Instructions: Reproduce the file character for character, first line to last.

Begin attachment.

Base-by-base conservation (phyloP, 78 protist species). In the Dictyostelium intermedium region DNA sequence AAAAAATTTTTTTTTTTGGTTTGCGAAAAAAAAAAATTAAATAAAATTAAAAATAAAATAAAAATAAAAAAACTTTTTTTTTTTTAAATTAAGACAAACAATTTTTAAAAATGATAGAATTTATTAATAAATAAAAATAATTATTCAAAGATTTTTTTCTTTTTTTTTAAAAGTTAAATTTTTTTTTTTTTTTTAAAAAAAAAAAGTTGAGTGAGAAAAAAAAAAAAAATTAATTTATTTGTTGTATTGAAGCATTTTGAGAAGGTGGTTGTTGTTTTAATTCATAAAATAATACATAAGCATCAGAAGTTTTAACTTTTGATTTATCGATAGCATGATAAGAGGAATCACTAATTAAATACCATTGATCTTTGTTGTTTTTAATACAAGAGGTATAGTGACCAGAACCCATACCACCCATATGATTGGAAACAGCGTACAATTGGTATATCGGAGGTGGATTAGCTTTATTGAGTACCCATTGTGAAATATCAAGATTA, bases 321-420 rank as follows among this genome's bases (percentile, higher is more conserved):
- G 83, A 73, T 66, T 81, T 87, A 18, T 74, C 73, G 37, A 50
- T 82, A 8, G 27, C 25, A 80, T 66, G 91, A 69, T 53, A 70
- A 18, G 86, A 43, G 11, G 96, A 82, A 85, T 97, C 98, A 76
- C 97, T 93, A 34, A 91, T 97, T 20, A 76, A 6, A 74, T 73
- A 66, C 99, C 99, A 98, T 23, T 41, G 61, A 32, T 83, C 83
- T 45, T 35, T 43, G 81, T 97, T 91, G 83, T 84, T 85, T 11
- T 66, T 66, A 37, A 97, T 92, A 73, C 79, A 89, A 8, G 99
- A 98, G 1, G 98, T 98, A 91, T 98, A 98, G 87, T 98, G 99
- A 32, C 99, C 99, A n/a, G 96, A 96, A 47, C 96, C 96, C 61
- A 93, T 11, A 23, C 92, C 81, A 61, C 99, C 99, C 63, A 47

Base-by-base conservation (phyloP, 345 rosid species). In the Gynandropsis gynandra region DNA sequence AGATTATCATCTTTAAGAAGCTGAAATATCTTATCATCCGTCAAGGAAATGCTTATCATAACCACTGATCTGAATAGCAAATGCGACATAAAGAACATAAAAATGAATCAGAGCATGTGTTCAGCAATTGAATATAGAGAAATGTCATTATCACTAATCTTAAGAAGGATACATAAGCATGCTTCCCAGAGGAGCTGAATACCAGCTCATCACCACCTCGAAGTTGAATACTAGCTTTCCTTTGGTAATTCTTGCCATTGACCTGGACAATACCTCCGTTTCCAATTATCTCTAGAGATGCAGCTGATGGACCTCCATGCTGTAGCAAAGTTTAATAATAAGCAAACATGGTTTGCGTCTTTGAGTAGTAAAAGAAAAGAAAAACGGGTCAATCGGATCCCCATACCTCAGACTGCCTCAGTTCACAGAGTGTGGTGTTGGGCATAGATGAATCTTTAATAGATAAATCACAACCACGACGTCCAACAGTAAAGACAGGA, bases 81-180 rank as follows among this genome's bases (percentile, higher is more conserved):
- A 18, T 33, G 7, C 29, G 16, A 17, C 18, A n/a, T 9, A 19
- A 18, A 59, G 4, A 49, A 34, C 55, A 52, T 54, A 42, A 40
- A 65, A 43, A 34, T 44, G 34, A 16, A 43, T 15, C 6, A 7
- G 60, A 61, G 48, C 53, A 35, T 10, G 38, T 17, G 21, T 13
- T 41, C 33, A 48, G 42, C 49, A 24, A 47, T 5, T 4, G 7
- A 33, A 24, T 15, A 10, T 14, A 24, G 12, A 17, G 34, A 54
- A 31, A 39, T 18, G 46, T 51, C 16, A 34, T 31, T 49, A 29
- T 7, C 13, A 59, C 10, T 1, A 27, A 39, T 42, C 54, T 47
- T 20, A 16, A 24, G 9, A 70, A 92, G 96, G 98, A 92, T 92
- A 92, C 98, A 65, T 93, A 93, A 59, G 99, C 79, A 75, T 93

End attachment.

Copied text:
Base-by-base conservation (phyloP, 78 protist species). In the Dictyostelium intermedium region DNA sequence AAAAAATTTTTTTTTTTGGTTTGCGAAAAAAAAAAATTAAATAAAATTAAAAATAAAATAAAAATAAAAAAACTTTTTTTTTTTTAAATTAAGACAAACAATTTTTAAAAATGATAGAATTTATTAATAAATAAAAATAATTATTCAAAGATTTTTTTCTTTTTTTTTAAAAGTTAAATTTTTTTTTTTTTTTTAAAAAAAAAAAGTTGAGTGAGAAAAAAAAAAAAAATTAATTTATTTGTTGTATTGAAGCATTTTGAGAAGGTGGTTGTTGTTTTAATTCATAAAATAATACATAAGCATCAGAAGTTTTAACTTTTGATTTATCGATAGCATGATAAGAGGAATCACTAATTAAATACCATTGATCTTTGTTGTTTTTAATACAAGAGGTATAGTGACCAGAACCCATACCACCCATATGATTGGAAACAGCGTACAATTGGTATATCGGAGGTGGATTAGCTTTATTGAGTACCCATTGTGAAATATCAAGATTA, bases 321-420 rank as follows among this genome's bases (percentile, higher is more conserved):
- G 83, A 73, T 66, T 81, T 87, A 18, T 74, C 73, G 37, A 50
- T 82, A 8, G 27, C 25, A 80, T 66, G 91, A 69, T 53, A 70
- A 18, G 86, A 43, G 11, G 96, A 82, A 85, T 97, C 98, A 76
- C 97, T 93, A 34, A 91, T 97, T 20, A 76, A 6, A 74, T 73
- A 66, C 99, C 99, A 98, T 23, T 41, G 61, A 32, T 83, C 83
- T 45, T 35, T 43, G 81, T 97, T 91, G 83, T 84, T 85, T 11
- T 66, T 66, A 37, A 97, T 92, A 73, C 79, A 89, A 8, G 99
- A 98, G 1, G 98, T 98, A 91, T 98, A 98, G 87, T 98, G 99
- A 32, C 99, C 99, A n/a, G 96, A 96, A 47, C 96, C 96, C 61
- A 93, T 11, A 23, C 92, C 81, A 61, C 99, C 99, C 63, A 47

Base-by-base conservation (phyloP, 345 rosid species). In the Gynandropsis gynandra region DNA sequence AGATTATCATCTTTAAGAAGCTGAAATATCTTATCATCCGTCAAGGAAATGCTTATCATAACCACTGATCTGAATAGCAAATGCGACATAAAGAACATAAAAATGAATCAGAGCATGTGTTCAGCAATTGAATATAGAGAAATGTCATTATCACTAATCTTAAGAAGGATACATAAGCATGCTTCCCAGAGGAGCTGAATACCAGCTCATCACCACCTCGAAGTTGAATACTAGCTTTCCTTTGGTAATTCTTGCCATTGACCTGGACAATACCTCCGTTTCCAATTATCTCTAGAGATGCAGCTGATGGACCTCCATGCTGTAGCAAAGTTTAATAATAAGCAAACATGGTTTGCGTCTTTGAGTAGTAAAAGAAAAGAAAAACGGGTCAATCGGATCCCCATACCTCAGACTGCCTCAGTTCACAGAGTGTGGTGTTGGGCATAGATGAATCTTTAATAGATAAATCACAACCACGACGTCCAACAGTAAAGACAGGA, bases 81-180 rank as follows among this genome's bases (percentile, higher is more conserved):
- A 18, T 33, G 7, C 29, G 16, A 17, C 18, A n/a, T 9, A 19
- A 18, A 59, G 4, A 49, A 34, C 55, A 52, T 54, A 42, A 40
- A 65, A 43, A 34, T 44, G 34, A 16, A 43, T 15, C 6, A 7
- G 60, A 61, G 48, C 53, A 35, T 10, G 38, T 17, G 21, T 13
- T 41, C 33, A 48, G 42, C 49, A 24, A 47, T 5, T 4, G 7
- A 33, A 24, T 15, A 10, T 14, A 24, G 12, A 17, G 34, A 54
- A 31, A 39, T 18, G 46, T 51, C 16, A 34, T 31, T 49, A 29
- T 7, C 13, A 59, C 10, T 1, A 27, A 39, T 42, C 54, T 47
- T 20, A 16, A 24, G 9, A 70, A 92, G 96, G 98, A 92, T 92
- A 92, C 98, A 65, T 93, A 93, A 59, G 99, C 79, A 75, T 93